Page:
Second holiday season bonus episode! Vaden joins Chesto on The Declaration ( podcast to talk about monism, dualism, the reality of abstractions, emergence, and reductionism. This convo was recorded in 2019, but much of the content is evergreen and we think it still makes for interestin' listenin'. Except the sound quality, which leaves much to be desired. Thanks Blue Yeti. We discuss: - The mind-body problem - Why Vaden is a filthy pluralist and Chesto is a sober, sane, rational materialist - Reductonism vs dualism vs pluralism - The reality of abstractions - Why explanations are central to science - Would you get into a Star Trek transporter? - And, a little bit out of left field, some advice for talking about mental health References: - Gödel, Escher, Bach: An Eternal Golden Braid ( - Beginning of Infinity ( - Chesto's instagram ( for your eyes and soundcloud ( for your ears. Errata: - In the Domino example from BOI the prime number was 641, not whatever number Vaden said - The Voyager spacecraft launched in 1977, not 1972 Contact us - Follow us on Twitter at @IncrementsPod, @BennyChugg, @VadenMasrani - Check us out on youtube at - Come join our discord server! DM us on twitter or send us an email to get a supersecret link Are emails real? Tell us at Photo credit:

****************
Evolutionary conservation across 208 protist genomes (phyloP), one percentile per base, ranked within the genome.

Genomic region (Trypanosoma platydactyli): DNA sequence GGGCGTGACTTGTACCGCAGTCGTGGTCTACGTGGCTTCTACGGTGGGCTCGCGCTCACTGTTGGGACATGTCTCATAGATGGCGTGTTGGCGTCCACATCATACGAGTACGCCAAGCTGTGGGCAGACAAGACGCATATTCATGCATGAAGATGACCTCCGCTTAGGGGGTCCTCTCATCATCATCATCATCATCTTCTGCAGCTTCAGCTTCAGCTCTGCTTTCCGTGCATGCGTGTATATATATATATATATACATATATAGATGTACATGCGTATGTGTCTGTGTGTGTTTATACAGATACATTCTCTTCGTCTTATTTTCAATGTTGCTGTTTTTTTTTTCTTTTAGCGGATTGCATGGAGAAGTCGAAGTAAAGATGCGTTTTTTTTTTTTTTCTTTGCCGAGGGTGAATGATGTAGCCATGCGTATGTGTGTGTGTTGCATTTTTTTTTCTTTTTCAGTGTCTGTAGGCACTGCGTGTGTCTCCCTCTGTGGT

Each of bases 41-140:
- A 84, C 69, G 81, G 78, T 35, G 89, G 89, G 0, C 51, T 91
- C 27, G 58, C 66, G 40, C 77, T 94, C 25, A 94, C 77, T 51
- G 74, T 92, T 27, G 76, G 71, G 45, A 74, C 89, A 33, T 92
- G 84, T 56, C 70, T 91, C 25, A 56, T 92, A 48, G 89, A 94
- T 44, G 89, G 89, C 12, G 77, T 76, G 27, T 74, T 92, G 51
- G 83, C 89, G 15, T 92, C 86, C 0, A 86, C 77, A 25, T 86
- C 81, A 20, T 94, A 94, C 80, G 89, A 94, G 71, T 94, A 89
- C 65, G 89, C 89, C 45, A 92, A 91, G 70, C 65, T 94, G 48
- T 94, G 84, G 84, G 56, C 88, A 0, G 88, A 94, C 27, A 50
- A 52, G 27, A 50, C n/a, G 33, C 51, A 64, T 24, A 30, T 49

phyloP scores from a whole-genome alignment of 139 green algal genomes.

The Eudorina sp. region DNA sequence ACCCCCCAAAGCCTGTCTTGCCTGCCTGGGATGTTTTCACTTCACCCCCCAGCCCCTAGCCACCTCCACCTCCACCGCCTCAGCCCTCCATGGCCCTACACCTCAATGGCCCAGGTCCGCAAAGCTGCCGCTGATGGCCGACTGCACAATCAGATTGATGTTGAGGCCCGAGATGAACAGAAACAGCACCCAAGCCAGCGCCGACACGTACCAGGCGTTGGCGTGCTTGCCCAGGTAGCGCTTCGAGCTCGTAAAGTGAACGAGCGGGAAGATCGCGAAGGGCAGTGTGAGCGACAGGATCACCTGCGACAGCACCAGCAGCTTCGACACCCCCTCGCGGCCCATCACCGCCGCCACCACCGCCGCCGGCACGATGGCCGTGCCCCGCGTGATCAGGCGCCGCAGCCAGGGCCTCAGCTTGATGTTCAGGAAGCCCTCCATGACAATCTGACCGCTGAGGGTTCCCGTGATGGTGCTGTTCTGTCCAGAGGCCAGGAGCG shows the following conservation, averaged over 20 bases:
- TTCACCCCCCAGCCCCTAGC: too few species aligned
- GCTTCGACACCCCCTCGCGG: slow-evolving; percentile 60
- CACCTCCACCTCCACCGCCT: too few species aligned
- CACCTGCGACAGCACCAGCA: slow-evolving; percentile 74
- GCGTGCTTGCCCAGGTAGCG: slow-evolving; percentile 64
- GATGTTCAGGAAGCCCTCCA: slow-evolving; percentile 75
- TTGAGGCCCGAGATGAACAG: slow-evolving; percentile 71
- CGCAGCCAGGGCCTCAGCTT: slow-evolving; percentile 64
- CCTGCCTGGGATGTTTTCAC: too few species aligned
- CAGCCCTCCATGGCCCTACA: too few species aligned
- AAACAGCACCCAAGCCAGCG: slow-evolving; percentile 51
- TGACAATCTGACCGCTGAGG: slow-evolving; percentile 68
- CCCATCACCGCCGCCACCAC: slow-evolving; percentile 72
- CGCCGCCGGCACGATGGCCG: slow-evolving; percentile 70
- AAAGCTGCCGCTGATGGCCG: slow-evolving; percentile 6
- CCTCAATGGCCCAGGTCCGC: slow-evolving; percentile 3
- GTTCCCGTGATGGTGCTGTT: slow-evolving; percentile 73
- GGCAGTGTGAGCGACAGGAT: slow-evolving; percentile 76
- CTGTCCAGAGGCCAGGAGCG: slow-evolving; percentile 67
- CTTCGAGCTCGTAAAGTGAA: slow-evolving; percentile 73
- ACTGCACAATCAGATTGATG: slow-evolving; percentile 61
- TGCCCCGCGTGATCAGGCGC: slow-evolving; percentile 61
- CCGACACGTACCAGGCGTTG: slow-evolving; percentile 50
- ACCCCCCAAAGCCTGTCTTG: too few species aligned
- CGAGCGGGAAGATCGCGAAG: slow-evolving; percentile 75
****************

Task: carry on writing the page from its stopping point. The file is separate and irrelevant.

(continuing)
We make a guest appearance on Nick Anyos' podcast to talk about effective altruism, longtermism, and probability. Nick (very politely) pushes back on our anti-Bayesian credo, and we get deep into the weeds of probability and epistemology. You can find Nick's podcast on institutional design here (, and his substack here ( We discuss: - The lack of feedback loops in longtermism - Whether quantifying your beliefs is helpful - Objective versus subjective knowledge - The difference between prediction and explanation - The difference between Bayesian epistemology and Bayesian statistics - Statistical modelling and when statistics is useful Links - Philosophy and the practice of Bayesian statistics ( by Andrew Gelman and Cosma Shalizi - EA forum post ( showing all forecasts beyond a year out are uncalibrated. - Vaclav smil quote where he predicts a pandemic by 2021: > The following realities indicate the imminence of the risk. The typical frequency of influenza pan- demics was once every 50–60 years between 1700 and 1889 (the longest known gap was 52 years, between the pandemics of 1729–1733 and 1781–1782) and only once every 10–40 years since 1889. The recurrence interval, calculated simply as the mean time elapsed between the last six known pandemics, is about 28 years, with the extremes of 6 and 53 years. Adding the mean and the highest interval to 1968 gives a span between 1996 and 2021. We are, probabilistically speaking, very much inside a high-risk zone. > > - Global Catastropes and Trends, p.46 Reference for Tetlock's superforecasters failing to predict the pandemic. "On February 20th, Tetlock’s superforecasters predicted only a 3% chance that there would be 200,000+ coronavirus cases a month later (there were)." ( Contact us - Follow us on Twitter at @IncrementsPod, @BennyChugg, @VadenMasrani - Check us out on youtube at - Come join our discord server! DM us on twitter or send us an email to get a supersecret link Errata - At the beginning of the episode Vaden says he hasn't been interviewed on another podcast before. He forgot his appearence ( on The Declaration Podcast in 2019, which will be appearing as a bonus episode on our feed in the coming weeks. Sick of hearing us talk about this subject? Understandable! Send topic suggestions over to Photo credit: James O’Brien ( for Quanta Magazine (